Hynes leaves ECHL to concentrate on earning university degree

Chris
Chris Quigley
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Brandon Hynes was leading the ECHL’s Greenville Road Warriors in scoring with 14 points in 20 games when he decided to leave the team and use four years worth of education bursaries he earned playing five seasons in the Quebec Major Junior Hockey League by enrolling at St. Francis Xavier University.

You can’t accuse Brandon Hynes of quitting when things were going bad.    
In fact, this week, when the 21-year-old from Norris Point decided to walk away from professional hockey, he was in the middle of a five-game point-scoring streak, a season team high for the Greenville, N.C., Road Warriors, and was his club’s leading scorer.

“I’m not leaving on a low. This was done while I was playing well,” he said.

Hynes, who had been 20 games into his first pro season, will enroll at St. Francis Xavier University in Antigonish, N.S., after Christmas.

“It’s not something that a lot of people would have expected, I guess,” said Hynes of his decision.

But it was hardly one that came out of nowhere, he said. He began picking the brains of various confidants six weeks ago, his future firmly on his mind, wondering which route he should take and what he should do.

“Pretty much every person I talked to, it came back to ‘You’re going to be a person longer than you’re going to be a hockey player,’” he said. “If you have no education, it’s going to be a tough job to get yourself a decent living.”

In North Carolina, Hynes was making the minimum for a rookie, which, according to the league’s website is $400 per week. And with nothing to fall back on, he was experiencing anxiety over whether he was playing well enough or if he was ever going to get another chance in the American Hockey League (he had attended the training camp of the AHL’s Hartford Wolf Pack this fall).

“It’s so much easier to see here, when you play with a lot of guys over 25, they have their degrees,” she said. “They’re playing stress-free, they have nothing to worry about. They just keep playing hockey because they love to play.”

Road Warriors coach Dean Stork heard rumblings of Hynes’s desire to leave and met with the young forward. The meeting was emotional, but not unpleasant, according to Hynes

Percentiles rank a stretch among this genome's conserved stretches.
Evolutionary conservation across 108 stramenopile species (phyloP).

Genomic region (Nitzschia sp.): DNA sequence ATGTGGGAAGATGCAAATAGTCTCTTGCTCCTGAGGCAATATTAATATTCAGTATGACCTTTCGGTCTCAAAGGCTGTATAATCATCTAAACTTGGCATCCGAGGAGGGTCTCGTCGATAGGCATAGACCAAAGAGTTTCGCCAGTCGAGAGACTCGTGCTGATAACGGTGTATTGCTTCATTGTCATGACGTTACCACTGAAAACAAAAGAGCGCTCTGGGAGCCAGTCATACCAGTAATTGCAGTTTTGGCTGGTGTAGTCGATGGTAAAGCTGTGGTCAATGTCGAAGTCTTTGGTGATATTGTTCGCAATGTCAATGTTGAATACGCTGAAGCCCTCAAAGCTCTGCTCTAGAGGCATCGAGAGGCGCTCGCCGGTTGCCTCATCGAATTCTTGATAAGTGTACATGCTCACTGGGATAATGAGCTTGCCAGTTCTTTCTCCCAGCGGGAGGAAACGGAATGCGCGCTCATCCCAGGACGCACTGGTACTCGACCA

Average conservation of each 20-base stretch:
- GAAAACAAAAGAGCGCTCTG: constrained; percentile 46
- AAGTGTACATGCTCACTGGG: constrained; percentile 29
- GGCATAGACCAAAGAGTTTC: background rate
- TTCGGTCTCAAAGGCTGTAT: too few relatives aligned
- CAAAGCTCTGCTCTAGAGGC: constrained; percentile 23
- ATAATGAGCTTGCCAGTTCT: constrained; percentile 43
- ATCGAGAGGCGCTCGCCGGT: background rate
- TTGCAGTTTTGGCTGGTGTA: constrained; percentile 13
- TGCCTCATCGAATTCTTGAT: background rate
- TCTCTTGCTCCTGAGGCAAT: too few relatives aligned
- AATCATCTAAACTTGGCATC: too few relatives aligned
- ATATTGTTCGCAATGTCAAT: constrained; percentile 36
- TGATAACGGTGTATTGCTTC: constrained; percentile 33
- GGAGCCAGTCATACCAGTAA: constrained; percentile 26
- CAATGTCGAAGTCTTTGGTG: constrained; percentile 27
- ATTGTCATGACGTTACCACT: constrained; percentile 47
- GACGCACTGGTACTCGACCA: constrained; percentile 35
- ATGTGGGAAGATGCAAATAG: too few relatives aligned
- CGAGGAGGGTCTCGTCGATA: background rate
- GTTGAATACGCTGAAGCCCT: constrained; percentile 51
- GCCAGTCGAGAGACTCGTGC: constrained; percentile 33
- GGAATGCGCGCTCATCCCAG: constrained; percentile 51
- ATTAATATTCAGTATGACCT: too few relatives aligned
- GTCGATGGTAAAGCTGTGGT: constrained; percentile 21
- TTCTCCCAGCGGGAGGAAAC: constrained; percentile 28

“I threw it all out there,” he said. “I wasn’t going to lie to him.

“I can’t say anything bad about the way he treated me. He gave me a lot of opportunity, but obviously, school won.”

Hynes apparently isn’t the only Road Warrior who made the decision to put aside a pro career for school. Forward Guillaume Asselin is also leaving Greenville to go to university.

Hynes’ last game with Greenville was Sunday. His stats line with the Road Warriors shows 14 points (seven goals and seven assists) in 20 games and a minus-five rating.

His contract has now been terminated and he has been suspended by the club, a necessary piece of protocol so Hynes — or anyone else in a similar position — couldn’t simply decide to sign with another ECHL team after orchestrating an exit from a struggling franchise.

“I enjoyed my time here, but I realized it was coming down to decision time,” he said. “That’s when I got my head away from the game a little bit, started having a little bit of fun with it ... and that’s when I started to play well.

“It’s a competitive, tough league to play in,” he added. “Definitely a good taste of the pro game, but obviously not where you want to be. It’s a starting point.”

Hynes played five seasons in the Quebec Major Junior Hockey League, four with the Victoriaville Tigres and an overage year split between the Val d’Or Foreurs and Acadie-Bathurst Titan. A result — and through success in school during his junior career — he built up post-secondary education credits through the QMJHL’s bursary program.

To use the bursary, a player must embark on full-time studies within a year following the end of his junior career.

“I  have four years of bursaries I can access once I go to school,” said Hynes, adding he has to maintain scholastic standards in order to keep receiving the money.

He also said he has an athletic scholarship on the table from St. Francis Xavier University, whose men’s hockey lineup already includes forward Robert Slaney of Upper Island Cove and defenceman Josh Day of St. John’s. Goulds native Brad Peddle is the team’s head coach.

The second half of the Atlantic University Sport (AUS) hockey season starts on Jan. 3. The X-Men (7-6-1) are third place in the AUS standings and will be hosting the 2015 Canadian Interuniversity Sport University Cup hockey championship.

“That’s where you want to be,” Hynes said. “That’s going to be against some high-quality opponents.”

Academically, he’ll wade in with four courses of general studies in an effort to find something that grabs him. And instead of hockey being a stress inducer, Hynes believes the game he loves will once again serve as the exact opposite for him.

“Going to the rink for practice is the fun in your day,” he said. “The getaway from school and the books.”

Once he earns his degree, Hynes said he’ll take another hard look at being paid to play hockey, whether it be back in the ECHL or somewhere overseas.

“When I come back to this lifestyle, this pro game, it’s going to be with a degree in my pocket,” he said.

 

The Western Star

With files from The Telegram

Organizations: St. Francis Xavier University, American Hockey League, Atlantic University Sport Quebec Major Junior Hockey League

Geographic location: Antigonish, North Carolina, Greenville Upper Island Cove Goulds Western Star

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  • darrell
    December 14, 2013 - 11:19

    Smart move Brandon. More aspiring hockey players should have the sense like you to know when to throw in the towel. No shame in your hockey career, you now need to concentrate on your education.